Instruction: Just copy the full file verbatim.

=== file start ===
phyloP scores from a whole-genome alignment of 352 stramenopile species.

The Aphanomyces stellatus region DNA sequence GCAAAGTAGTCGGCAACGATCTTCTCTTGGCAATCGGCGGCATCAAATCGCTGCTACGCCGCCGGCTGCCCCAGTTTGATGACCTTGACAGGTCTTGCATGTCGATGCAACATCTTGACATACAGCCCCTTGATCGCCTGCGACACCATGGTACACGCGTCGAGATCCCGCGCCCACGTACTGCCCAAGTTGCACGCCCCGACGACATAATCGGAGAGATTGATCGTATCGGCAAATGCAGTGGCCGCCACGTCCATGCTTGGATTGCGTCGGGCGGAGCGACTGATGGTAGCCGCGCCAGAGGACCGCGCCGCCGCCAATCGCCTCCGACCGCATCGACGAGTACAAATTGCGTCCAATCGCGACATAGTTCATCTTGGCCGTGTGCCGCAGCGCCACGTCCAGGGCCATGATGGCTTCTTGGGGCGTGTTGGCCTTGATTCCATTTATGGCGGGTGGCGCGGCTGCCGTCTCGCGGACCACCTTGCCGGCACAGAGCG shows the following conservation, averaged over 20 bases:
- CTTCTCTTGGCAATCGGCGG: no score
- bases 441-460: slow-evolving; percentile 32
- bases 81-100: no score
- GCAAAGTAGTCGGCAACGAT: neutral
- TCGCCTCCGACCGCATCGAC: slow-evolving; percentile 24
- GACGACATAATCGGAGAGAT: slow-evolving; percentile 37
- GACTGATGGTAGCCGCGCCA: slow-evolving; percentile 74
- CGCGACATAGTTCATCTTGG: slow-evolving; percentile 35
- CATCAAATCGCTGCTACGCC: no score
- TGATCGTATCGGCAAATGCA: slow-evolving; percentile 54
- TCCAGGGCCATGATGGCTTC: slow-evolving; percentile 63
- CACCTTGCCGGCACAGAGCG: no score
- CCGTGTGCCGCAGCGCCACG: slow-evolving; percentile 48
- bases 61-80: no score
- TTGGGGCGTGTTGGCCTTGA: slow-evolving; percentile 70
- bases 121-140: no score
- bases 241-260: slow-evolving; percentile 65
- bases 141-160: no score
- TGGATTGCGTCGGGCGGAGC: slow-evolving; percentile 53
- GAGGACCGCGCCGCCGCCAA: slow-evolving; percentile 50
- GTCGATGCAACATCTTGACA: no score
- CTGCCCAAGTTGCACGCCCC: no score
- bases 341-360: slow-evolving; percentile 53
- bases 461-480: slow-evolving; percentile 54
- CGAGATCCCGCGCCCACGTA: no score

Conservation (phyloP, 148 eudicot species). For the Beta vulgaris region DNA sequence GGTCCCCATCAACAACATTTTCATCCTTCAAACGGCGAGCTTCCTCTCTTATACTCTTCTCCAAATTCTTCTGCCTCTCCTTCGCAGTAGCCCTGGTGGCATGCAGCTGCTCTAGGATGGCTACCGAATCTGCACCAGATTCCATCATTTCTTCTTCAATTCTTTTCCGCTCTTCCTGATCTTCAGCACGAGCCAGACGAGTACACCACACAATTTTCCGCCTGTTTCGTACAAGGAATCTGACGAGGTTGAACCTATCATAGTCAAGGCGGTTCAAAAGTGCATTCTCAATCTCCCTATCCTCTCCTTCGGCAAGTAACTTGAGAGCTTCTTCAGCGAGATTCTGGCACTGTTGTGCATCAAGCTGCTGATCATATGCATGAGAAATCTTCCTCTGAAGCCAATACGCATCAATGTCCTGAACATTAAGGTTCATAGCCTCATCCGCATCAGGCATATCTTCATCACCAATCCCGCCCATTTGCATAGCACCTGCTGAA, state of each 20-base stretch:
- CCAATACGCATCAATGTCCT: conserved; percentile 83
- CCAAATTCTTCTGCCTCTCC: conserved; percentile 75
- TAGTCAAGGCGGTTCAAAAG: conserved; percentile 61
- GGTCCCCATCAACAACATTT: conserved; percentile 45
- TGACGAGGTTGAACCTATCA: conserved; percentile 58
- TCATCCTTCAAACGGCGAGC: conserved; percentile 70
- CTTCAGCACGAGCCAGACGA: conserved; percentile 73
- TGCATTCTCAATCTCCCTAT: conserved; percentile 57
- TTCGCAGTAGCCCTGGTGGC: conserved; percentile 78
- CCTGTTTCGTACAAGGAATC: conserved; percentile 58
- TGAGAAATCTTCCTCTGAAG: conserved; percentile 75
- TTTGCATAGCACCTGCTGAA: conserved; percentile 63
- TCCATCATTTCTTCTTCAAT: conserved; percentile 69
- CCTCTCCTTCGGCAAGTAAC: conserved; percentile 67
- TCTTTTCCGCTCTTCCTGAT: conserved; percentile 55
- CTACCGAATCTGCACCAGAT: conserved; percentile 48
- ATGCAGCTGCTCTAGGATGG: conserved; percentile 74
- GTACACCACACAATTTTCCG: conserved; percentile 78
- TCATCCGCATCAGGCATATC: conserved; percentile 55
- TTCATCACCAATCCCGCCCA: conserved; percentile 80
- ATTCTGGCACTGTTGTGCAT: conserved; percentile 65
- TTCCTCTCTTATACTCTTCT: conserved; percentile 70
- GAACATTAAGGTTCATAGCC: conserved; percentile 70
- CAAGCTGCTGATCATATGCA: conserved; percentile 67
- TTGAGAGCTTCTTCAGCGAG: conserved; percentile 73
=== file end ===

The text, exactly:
phyloP scores from a whole-genome alignment of 352 stramenopile species.

The Aphanomyces stellatus region DNA sequence GCAAAGTAGTCGGCAACGATCTTCTCTTGGCAATCGGCGGCATCAAATCGCTGCTACGCCGCCGGCTGCCCCAGTTTGATGACCTTGACAGGTCTTGCATGTCGATGCAACATCTTGACATACAGCCCCTTGATCGCCTGCGACACCATGGTACACGCGTCGAGATCCCGCGCCCACGTACTGCCCAAGTTGCACGCCCCGACGACATAATCGGAGAGATTGATCGTATCGGCAAATGCAGTGGCCGCCACGTCCATGCTTGGATTGCGTCGGGCGGAGCGACTGATGGTAGCCGCGCCAGAGGACCGCGCCGCCGCCAATCGCCTCCGACCGCATCGACGAGTACAAATTGCGTCCAATCGCGACATAGTTCATCTTGGCCGTGTGCCGCAGCGCCACGTCCAGGGCCATGATGGCTTCTTGGGGCGTGTTGGCCTTGATTCCATTTATGGCGGGTGGCGCGGCTGCCGTCTCGCGGACCACCTTGCCGGCACAGAGCG shows the following conservation, averaged over 20 bases:
- CTTCTCTTGGCAATCGGCGG: no score
- bases 441-460: slow-evolving; percentile 32
- bases 81-100: no score
- GCAAAGTAGTCGGCAACGAT: neutral
- TCGCCTCCGACCGCATCGAC: slow-evolving; percentile 24
- GACGACATAATCGGAGAGAT: slow-evolving; percentile 37
- GACTGATGGTAGCCGCGCCA: slow-evolving; percentile 74
- CGCGACATAGTTCATCTTGG: slow-evolving; percentile 35
- CATCAAATCGCTGCTACGCC: no score
- TGATCGTATCGGCAAATGCA: slow-evolving; percentile 54
- TCCAGGGCCATGATGGCTTC: slow-evolving; percentile 63
- CACCTTGCCGGCACAGAGCG: no score
- CCGTGTGCCGCAGCGCCACG: slow-evolving; percentile 48
- bases 61-80: no score
- TTGGGGCGTGTTGGCCTTGA: slow-evolving; percentile 70
- bases 121-140: no score
- bases 241-260: slow-evolving; percentile 65
- bases 141-160: no score
- TGGATTGCGTCGGGCGGAGC: slow-evolving; percentile 53
- GAGGACCGCGCCGCCGCCAA: slow-evolving; percentile 50
- GTCGATGCAACATCTTGACA: no score
- CTGCCCAAGTTGCACGCCCC: no score
- bases 341-360: slow-evolving; percentile 53
- bases 461-480: slow-evolving; percentile 54
- CGAGATCCCGCGCCCACGTA: no score

Conservation (phyloP, 148 eudicot species). For the Beta vulgaris region DNA sequence GGTCCCCATCAACAACATTTTCATCCTTCAAACGGCGAGCTTCCTCTCTTATACTCTTCTCCAAATTCTTCTGCCTCTCCTTCGCAGTAGCCCTGGTGGCATGCAGCTGCTCTAGGATGGCTACCGAATCTGCACCAGATTCCATCATTTCTTCTTCAATTCTTTTCCGCTCTTCCTGATCTTCAGCACGAGCCAGACGAGTACACCACACAATTTTCCGCCTGTTTCGTACAAGGAATCTGACGAGGTTGAACCTATCATAGTCAAGGCGGTTCAAAAGTGCATTCTCAATCTCCCTATCCTCTCCTTCGGCAAGTAACTTGAGAGCTTCTTCAGCGAGATTCTGGCACTGTTGTGCATCAAGCTGCTGATCATATGCATGAGAAATCTTCCTCTGAAGCCAATACGCATCAATGTCCTGAACATTAAGGTTCATAGCCTCATCCGCATCAGGCATATCTTCATCACCAATCCCGCCCATTTGCATAGCACCTGCTGAA, state of each 20-base stretch:
- CCAATACGCATCAATGTCCT: conserved; percentile 83
- CCAAATTCTTCTGCCTCTCC: conserved; percentile 75
- TAGTCAAGGCGGTTCAAAAG: conserved; percentile 61
- GGTCCCCATCAACAACATTT: conserved; percentile 45
- TGACGAGGTTGAACCTATCA: conserved; percentile 58
- TCATCCTTCAAACGGCGAGC: conserved; percentile 70
- CTTCAGCACGAGCCAGACGA: conserved; percentile 73
- TGCATTCTCAATCTCCCTAT: conserved; percentile 57
- TTCGCAGTAGCCCTGGTGGC: conserved; percentile 78
- CCTGTTTCGTACAAGGAATC: conserved; percentile 58
- TGAGAAATCTTCCTCTGAAG: conserved; percentile 75
- TTTGCATAGCACCTGCTGAA: conserved; percentile 63
- TCCATCATTTCTTCTTCAAT: conserved; percentile 69
- CCTCTCCTTCGGCAAGTAAC: conserved; percentile 67
- TCTTTTCCGCTCTTCCTGAT: conserved; percentile 55
- CTACCGAATCTGCACCAGAT: conserved; percentile 48
- ATGCAGCTGCTCTAGGATGG: conserved; percentile 74
- GTACACCACACAATTTTCCG: conserved; percentile 78
- TCATCCGCATCAGGCATATC: conserved; percentile 55
- TTCATCACCAATCCCGCCCA: conserved; percentile 80
- ATTCTGGCACTGTTGTGCAT: conserved; percentile 65
- TTCCTCTCTTATACTCTTCT: conserved; percentile 70
- GAACATTAAGGTTCATAGCC: conserved; percentile 70
- CAAGCTGCTGATCATATGCA: conserved; percentile 67
- TTGAGAGCTTCTTCAGCGAG: conserved; percentile 73